Low levels with gestational diabetes - How low is too low?
Many women diagnosed with gestational diabetes are not given much information or advice around low levels. A question that we get asked frequently in our Facebook support group, is "how low is too low?"
Levels below 2.0mmol/L should be reported to a health care professional, but if they are just lower than normal then please continue reading...
The answer to this question differs depending on how your gestational diabetes is controlled:
If you take Insulin or Glibenclamide:-
If you are taking Glibenclamide or Insulin to help control your blood sugar levels (at any point in the day) then levels below 4.0mmol/L are classed as 'too low', a good phrase to remember is "four is the floor"
As Glibenclamide is a sulfonylureas medicine it can cause hypoglycaemia (or hypos), the same as insulin. Please note: some medical teams may advise that a hypo is a blood sugar level below 3.5mmol/L rather than 4.0mmol/L. To learn more about hypos and how to treat them, please read more here.
If you do not take any medication OR if you use Metformin:-
If you are controlling your blood sugar levels with dietary changes alone OR with Metformin then you cannot have a true 'life threatening' hypo and lower levels should not be a cause of concern.
You may experience low levels (e.g. levels below 4.0mmol/L) and have 'hypo type symptoms', which can be unpleasant, but there is no need to treat the hypo symptoms with glucose to raise levels, in fact this can worsen the problem.
Eating a normal, gestational diabetes suitable snack will raise levels enough and should make you feel better. This is known as a 'false hypo'. More information on false hypos can be found on our false hypo page.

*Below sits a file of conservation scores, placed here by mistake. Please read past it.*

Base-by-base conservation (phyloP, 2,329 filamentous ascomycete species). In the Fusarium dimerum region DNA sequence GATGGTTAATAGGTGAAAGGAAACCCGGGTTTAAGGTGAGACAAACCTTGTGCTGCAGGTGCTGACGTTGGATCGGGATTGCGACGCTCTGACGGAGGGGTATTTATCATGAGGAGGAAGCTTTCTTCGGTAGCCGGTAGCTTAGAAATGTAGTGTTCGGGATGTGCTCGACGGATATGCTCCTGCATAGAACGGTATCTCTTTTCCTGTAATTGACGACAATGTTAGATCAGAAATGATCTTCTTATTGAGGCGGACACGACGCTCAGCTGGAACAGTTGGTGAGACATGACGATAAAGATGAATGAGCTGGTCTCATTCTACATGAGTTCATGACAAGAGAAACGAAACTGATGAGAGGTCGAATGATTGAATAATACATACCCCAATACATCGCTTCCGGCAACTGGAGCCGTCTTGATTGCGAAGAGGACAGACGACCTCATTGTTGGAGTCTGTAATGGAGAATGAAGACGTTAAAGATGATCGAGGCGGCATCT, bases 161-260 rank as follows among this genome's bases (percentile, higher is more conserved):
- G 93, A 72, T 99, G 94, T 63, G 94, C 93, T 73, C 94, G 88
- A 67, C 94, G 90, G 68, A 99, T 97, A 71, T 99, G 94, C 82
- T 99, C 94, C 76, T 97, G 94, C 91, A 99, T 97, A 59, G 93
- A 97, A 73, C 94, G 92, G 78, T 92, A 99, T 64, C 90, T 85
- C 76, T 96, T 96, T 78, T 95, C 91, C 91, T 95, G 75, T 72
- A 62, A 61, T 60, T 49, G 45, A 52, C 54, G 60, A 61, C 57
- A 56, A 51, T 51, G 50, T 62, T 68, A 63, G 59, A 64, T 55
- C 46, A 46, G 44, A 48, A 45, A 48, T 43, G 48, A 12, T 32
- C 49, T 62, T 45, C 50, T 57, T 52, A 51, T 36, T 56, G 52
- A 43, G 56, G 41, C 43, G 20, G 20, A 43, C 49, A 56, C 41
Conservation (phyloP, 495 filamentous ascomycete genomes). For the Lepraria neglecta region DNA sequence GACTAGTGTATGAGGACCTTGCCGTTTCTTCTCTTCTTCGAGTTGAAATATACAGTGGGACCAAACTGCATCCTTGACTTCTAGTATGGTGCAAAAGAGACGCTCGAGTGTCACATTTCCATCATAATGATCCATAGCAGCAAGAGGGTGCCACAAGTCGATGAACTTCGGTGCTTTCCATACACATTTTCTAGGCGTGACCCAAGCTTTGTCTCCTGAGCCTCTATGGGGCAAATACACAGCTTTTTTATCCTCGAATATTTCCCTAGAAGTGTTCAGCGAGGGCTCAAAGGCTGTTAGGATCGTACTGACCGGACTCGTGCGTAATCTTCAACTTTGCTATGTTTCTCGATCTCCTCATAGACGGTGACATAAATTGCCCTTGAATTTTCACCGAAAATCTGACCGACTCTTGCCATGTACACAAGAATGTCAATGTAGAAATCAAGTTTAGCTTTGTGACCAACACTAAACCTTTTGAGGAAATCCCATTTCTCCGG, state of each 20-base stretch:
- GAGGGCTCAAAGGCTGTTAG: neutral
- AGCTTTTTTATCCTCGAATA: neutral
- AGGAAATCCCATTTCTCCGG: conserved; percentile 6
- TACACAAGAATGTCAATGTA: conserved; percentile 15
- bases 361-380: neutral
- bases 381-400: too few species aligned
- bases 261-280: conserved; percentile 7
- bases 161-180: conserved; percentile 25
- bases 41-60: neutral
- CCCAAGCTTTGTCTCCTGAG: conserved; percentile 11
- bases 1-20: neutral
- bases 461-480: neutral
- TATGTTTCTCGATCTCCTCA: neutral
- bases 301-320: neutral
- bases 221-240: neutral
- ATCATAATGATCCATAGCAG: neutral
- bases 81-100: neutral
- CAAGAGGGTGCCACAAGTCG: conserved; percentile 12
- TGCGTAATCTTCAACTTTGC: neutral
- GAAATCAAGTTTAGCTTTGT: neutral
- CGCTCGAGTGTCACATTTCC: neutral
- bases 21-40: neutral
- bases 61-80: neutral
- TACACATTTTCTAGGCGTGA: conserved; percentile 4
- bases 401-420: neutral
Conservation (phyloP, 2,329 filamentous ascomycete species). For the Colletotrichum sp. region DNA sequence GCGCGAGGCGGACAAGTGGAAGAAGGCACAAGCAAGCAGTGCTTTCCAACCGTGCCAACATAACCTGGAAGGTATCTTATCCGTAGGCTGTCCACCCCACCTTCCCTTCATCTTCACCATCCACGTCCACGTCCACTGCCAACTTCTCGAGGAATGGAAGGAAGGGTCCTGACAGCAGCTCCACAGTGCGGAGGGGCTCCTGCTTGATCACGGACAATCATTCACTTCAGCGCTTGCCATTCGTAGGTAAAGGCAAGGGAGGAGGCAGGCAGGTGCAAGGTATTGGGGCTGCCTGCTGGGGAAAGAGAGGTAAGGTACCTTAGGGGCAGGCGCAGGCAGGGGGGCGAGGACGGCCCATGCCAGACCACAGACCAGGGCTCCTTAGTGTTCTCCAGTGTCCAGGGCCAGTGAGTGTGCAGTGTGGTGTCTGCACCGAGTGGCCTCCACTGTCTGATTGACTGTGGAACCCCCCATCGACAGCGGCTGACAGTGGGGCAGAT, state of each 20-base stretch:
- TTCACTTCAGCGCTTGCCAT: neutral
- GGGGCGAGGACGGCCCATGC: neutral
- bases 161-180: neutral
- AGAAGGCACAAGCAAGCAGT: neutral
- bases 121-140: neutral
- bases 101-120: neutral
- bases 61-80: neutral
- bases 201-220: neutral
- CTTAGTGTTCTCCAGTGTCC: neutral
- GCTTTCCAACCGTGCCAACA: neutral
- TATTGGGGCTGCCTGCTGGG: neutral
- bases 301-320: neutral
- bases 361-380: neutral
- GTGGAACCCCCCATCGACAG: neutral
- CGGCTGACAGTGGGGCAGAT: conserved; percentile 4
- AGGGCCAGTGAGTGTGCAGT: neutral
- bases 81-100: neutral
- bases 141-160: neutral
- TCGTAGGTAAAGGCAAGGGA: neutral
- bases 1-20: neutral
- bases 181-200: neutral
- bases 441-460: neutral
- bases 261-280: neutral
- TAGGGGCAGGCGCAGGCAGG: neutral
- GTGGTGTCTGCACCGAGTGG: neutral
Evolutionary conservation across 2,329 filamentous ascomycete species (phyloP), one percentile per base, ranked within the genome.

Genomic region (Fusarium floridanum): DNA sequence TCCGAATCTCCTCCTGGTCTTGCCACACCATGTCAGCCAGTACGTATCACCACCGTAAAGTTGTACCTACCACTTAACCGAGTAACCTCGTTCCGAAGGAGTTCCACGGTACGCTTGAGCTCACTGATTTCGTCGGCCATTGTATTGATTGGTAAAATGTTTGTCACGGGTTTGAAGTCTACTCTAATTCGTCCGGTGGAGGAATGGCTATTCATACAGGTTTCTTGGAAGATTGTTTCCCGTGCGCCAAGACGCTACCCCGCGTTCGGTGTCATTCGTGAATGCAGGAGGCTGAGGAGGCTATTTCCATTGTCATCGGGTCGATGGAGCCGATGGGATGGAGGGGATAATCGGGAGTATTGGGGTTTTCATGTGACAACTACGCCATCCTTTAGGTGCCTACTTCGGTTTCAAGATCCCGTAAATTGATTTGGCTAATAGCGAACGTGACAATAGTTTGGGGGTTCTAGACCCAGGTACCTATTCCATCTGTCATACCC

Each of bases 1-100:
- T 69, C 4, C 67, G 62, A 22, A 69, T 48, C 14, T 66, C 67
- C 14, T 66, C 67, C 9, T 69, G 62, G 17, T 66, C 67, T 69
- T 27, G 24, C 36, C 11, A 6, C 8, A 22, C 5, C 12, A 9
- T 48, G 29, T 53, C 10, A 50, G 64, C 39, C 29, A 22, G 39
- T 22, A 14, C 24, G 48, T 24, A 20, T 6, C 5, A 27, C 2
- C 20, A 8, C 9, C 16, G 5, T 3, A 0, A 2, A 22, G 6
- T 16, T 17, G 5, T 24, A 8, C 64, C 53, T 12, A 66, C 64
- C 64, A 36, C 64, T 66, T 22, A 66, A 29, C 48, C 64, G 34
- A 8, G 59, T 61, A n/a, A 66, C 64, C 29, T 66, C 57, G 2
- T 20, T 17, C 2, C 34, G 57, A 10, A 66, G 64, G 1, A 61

Low levels below my lower test target
Ladies often get concerned when their levels are below or towards the lower end of their test target range, but this is not a cause of concern unless levels are extremely low i.e. if your target level is to be 5.3mmol/L for your morning fasting level and get a levels in the range of 4.0 - 5.2mmol/L this is fine, it's actually a good thing!
Levels dropping after eating?!
Another commonly asked question in our Facebook support group is why have my levels dropped after eating? 99% of the time when we ask what that person has eaten, she will say that she has eaten a meal without any starchy carbohydrates.
Meals that are made up of high protein will very often result in levels lower than the pre-meal test and example of this recently was a meal of chicken breast and salad. Whilst you may think horray! ...a great way to get lower levels, beware. Small amounts of starchy unrefined carbohydrates should be eaten at every meal to give energy and to prevent ketosis. To learn more about ketosis and ketones with gestational diabetes, please see more information here.
If you see low levels after eating, then the next time you eat this meal, increase the amount of starchy complex carbs.
Low levels and placenta problems
As our insulin resistance is caused by hormones from the placenta, lower blood sugar levels can sometimes be a sign that there are problems with the function of the placenta. To learn what things to watch out for and to find out further information on placenta issues with gestational diabetes, please read more here.
Do low levels impact baby?
Having hypos or low blood sugar levels do not impact the baby, unless you were to physically hurt yourself by fainting and falling down, or fitting (which is rare with gestational diabetes). The baby will take what it needs from you. High blood sugar levels are however, a concern for baby. For more detail on the complications high blood sugar levels can cause, please read more here.
Any concerns, call a medical professional
If you have any concerns over low levels with gestational diabetes then always seek advice from a medical professional.
If you experience any changes in baby's movements as a result of low levels then you should always call your maternity assessment unit for advice. For more information on your baby's movements, please see Kicks Count (formerly Count the Kicks) website.